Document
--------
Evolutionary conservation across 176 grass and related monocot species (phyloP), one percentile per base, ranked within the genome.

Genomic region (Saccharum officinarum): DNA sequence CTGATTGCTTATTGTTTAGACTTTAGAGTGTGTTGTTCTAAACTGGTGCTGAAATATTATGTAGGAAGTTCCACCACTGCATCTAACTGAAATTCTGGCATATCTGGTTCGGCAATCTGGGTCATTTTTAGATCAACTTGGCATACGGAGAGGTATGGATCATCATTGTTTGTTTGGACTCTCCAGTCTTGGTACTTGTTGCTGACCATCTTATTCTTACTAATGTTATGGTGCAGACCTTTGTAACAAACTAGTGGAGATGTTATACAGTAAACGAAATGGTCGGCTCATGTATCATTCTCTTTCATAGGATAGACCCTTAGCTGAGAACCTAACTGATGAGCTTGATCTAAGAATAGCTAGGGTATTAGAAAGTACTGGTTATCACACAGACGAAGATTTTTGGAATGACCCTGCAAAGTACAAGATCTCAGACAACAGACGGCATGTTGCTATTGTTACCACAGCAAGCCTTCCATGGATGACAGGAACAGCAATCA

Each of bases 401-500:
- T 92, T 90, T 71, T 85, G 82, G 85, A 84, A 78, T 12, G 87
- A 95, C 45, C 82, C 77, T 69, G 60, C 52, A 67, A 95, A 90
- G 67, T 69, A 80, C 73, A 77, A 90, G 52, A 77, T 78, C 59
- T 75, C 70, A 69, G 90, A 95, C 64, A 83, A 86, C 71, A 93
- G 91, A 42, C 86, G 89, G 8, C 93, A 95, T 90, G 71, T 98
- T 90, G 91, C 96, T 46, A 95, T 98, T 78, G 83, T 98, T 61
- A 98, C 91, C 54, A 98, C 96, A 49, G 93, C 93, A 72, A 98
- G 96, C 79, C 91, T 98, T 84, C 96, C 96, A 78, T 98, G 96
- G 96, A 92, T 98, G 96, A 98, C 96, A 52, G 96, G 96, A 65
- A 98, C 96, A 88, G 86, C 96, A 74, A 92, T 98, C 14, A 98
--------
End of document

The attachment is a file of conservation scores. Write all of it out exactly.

Evolutionary conservation across 176 grass and related monocot species (phyloP), one percentile per base, ranked within the genome.

Genomic region (Saccharum officinarum): DNA sequence CTGATTGCTTATTGTTTAGACTTTAGAGTGTGTTGTTCTAAACTGGTGCTGAAATATTATGTAGGAAGTTCCACCACTGCATCTAACTGAAATTCTGGCATATCTGGTTCGGCAATCTGGGTCATTTTTAGATCAACTTGGCATACGGAGAGGTATGGATCATCATTGTTTGTTTGGACTCTCCAGTCTTGGTACTTGTTGCTGACCATCTTATTCTTACTAATGTTATGGTGCAGACCTTTGTAACAAACTAGTGGAGATGTTATACAGTAAACGAAATGGTCGGCTCATGTATCATTCTCTTTCATAGGATAGACCCTTAGCTGAGAACCTAACTGATGAGCTTGATCTAAGAATAGCTAGGGTATTAGAAAGTACTGGTTATCACACAGACGAAGATTTTTGGAATGACCCTGCAAAGTACAAGATCTCAGACAACAGACGGCATGTTGCTATTGTTACCACAGCAAGCCTTCCATGGATGACAGGAACAGCAATCA

Each of bases 401-500:
- T 92, T 90, T 71, T 85, G 82, G 85, A 84, A 78, T 12, G 87
- A 95, C 45, C 82, C 77, T 69, G 60, C 52, A 67, A 95, A 90
- G 67, T 69, A 80, C 73, A 77, A 90, G 52, A 77, T 78, C 59
- T 75, C 70, A 69, G 90, A 95, C 64, A 83, A 86, C 71, A 93
- G 91, A 42, C 86, G 89, G 8, C 93, A 95, T 90, G 71, T 98
- T 90, G 91, C 96, T 46, A 95, T 98, T 78, G 83, T 98, T 61
- A 98, C 91, C 54, A 98, C 96, A 49, G 93, C 93, A 72, A 98
- G 96, C 79, C 91, T 98, T 84, C 96, C 96, A 78, T 98, G 96
- G 96, A 92, T 98, G 96, A 98, C 96, A 52, G 96, G 96, A 65
- A 98, C 96, A 88, G 86, C 96, A 74, A 92, T 98, C 14, A 98